Peter Schulte
Pacific Institute
Margaret Fenwick
United Nations Global Compact


Pacific Institute

The Pacific Institute is one of the world’s leading nonprofit research and policy organizations working to create a healthier planet and sustainable communities. Based in Oakland, California, it conducts interdisciplinary research and partners with stakeholders to produce real-world solutions that advance environmental protection, economic development, and social equity—in California, nationally, and internationally. Since its founding in 1987, the Pacific Institute has become a locus for independent, innovative thinking that cuts across traditional areas of study, helping make connections and bring opposing groups together. The result is effective, actionable solutions addressing issues in the fields of freshwater resources, climate change, environmental justice, and globalization.www.pacinst.org

UN Global Compact

The UN Global Compact works with business to transform our world, aiming to create a sustainable and inclusive global economy that delivers lasting benefits to all people, communities and markets.www.unglobalcompact.org


Project background

Recognizing that progress on sanitation is essential and achievable prior to the expiration of the MDGs in 2015, UN Deputy Secretary-General Jan Eliasson has initiated a renewed effort to drive progress on sanitation through his Call to Action. In particular, Mr. Eliasson has called on all actors, including business, to commit to measurable action and to mobilize the necessary resources to rapidly increase access to basic sanitation. This white paper responds to this call to action by exploring why action on sanitation is a moral imperative for companies around the world, and why there is also a good business case for doing so. It discusses not only the business risks resulting from a lack of sanitation, but also the business opportunities and benefits offered by sanitation interventions. The UN Global Compact’s CEO Water Mandate believes that articulating this business case is an essential step in encouraging the private sector to act as champions and facilitators of improving access to sanitation worldwide. The paper focuses on unpacking the business drivers for action on sanitation as well as on presenting a framework for how companies can support sanitation objectives.

The findings and suggestions in this paper are based on a review of existing corporate disclosure documents, academic studies, UN and WHO statistics, a series of interviews conducted with representatives from a range of businesses and civil society organizations,and in-depth consultations with subject area experts at WaterAid. Some findings are based on suggestive evidence and thus will benefit from further academic and field research and ground-truthing. This exploratory paper captures ideas and concepts being discussed and implemented by some companies and their stakeholders.



The authors, the Pacific Institute, and UN Global Compact would like to thank Deputy Secretary-General Jan Eliasson for the insights offered in his foreword. We would also like to thank WaterAid, and Kate Holme, Tom Slaymaker, Andrés Hueso, Dave Hillyard, Scott McCready in particular, for their invaluable expertise and resources that helped shaped this paper. We would like to recognize and thank The Coca-Cola Company, Diageo, H&M, Hindustan Construction Company, and PepsiCo for providing their perspectives and examples of actual corporate sanitation actions and the various business and civil society representatives interviewed as part of the research phase of this paper. A list of these representatives who offered critical input can be found below.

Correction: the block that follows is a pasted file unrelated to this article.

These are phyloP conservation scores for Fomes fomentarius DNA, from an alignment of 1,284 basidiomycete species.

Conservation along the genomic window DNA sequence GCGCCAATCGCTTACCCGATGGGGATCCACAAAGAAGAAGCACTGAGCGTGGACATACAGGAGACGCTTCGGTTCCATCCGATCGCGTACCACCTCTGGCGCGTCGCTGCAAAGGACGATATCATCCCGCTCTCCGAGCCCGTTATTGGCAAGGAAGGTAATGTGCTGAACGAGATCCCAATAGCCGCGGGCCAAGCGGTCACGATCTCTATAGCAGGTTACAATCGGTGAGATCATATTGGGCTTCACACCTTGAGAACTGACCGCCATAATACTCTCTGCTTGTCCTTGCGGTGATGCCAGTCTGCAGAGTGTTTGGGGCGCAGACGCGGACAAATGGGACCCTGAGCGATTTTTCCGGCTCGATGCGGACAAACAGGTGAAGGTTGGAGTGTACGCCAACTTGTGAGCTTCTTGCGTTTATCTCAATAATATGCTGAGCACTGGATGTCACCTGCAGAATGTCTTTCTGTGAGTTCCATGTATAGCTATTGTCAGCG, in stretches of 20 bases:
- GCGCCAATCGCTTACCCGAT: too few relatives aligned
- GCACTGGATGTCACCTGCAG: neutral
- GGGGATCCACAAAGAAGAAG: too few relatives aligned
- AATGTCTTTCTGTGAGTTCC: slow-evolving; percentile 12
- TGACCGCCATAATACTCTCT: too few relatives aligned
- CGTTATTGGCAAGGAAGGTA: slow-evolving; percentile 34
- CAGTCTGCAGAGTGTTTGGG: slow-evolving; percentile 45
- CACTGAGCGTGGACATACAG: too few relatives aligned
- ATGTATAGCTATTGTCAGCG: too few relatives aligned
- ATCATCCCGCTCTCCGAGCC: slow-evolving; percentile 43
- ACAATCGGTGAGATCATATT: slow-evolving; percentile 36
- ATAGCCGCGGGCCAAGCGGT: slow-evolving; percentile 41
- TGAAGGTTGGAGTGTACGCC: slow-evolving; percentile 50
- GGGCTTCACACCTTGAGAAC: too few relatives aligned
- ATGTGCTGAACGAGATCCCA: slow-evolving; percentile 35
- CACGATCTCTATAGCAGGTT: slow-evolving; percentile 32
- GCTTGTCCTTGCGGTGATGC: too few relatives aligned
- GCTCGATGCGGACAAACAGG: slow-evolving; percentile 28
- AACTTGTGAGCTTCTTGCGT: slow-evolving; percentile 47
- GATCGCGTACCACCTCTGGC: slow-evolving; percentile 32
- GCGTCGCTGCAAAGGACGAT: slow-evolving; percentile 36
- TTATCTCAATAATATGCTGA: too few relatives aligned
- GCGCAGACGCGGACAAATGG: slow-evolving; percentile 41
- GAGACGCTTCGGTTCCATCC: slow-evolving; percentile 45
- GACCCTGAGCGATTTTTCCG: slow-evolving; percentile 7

We would also like to acknowledge and thank CDP (formerly the Carbon Disclosure Project) for providing the majority of the data and examples of existing corporate sanitation efforts described in Appendix A. Finally, the authors would like to thank our colleagues Gavin Power, Jason Morrison, and Nancy Ross for their ongoing support and critical contributions to this effort.



All of the views expressed in this publication are those of the CEO Water Mandate and do not necessarily reflect those of the organizations, companies, and individuals who provided support for this effort.


List of Company and NGO representatives interviewed

A variety of company representatives as well as a few NGO representatives were interviewed on questions regarding business and sanitation. This occurred both as interviews related to the CEO Water Mandate’s upcoming Guide to Aligning Business Practices with the Human Right to Water and Sanitation, as well as interviews conducted largely with this project in mind. The table below lists the company and NGOs representatives that have provided us feedback with respect to business and sanitation.

Name Organization Type
Hugh Share Anheuser-Busch InBev Company
Ken Caplan Building Partnerships for Development in Water and Sanitation NGO
Greg Koch The Coca-Cola Company Company
Nicky Black De Beers Company
Roberta Barbieri Diageo Company
Melissa Fifield Gap Inc. Company
Michael Glade MolsonCoors Company
Jorge Arango Grupo Nutresa Company
Felix Ockborn H&M Company
Manoj Chaturvedi Hindustan Construction Company Company
Krishna Chaitanya Rao International Water Management Institute NGO
Christian Frutiger Nestlé Company
Dan Bena PepsiCo Company
Nicol Gagstetter Rio Tinto Company
Neha Bhandari Tata Chemicals Company
Alka Talwar Tata Chemicals Company
Rebecca Marmot Unilever Company
Danielle Morley Twenty50 Sustainability NGO
Dave Hillyard WaterAid NGO
Kate Holme WaterAid NGO
Andrés Hueso WaterAid NGO
Scott McCready WaterAid NGO
Tom Slaymaker WaterAid NGO
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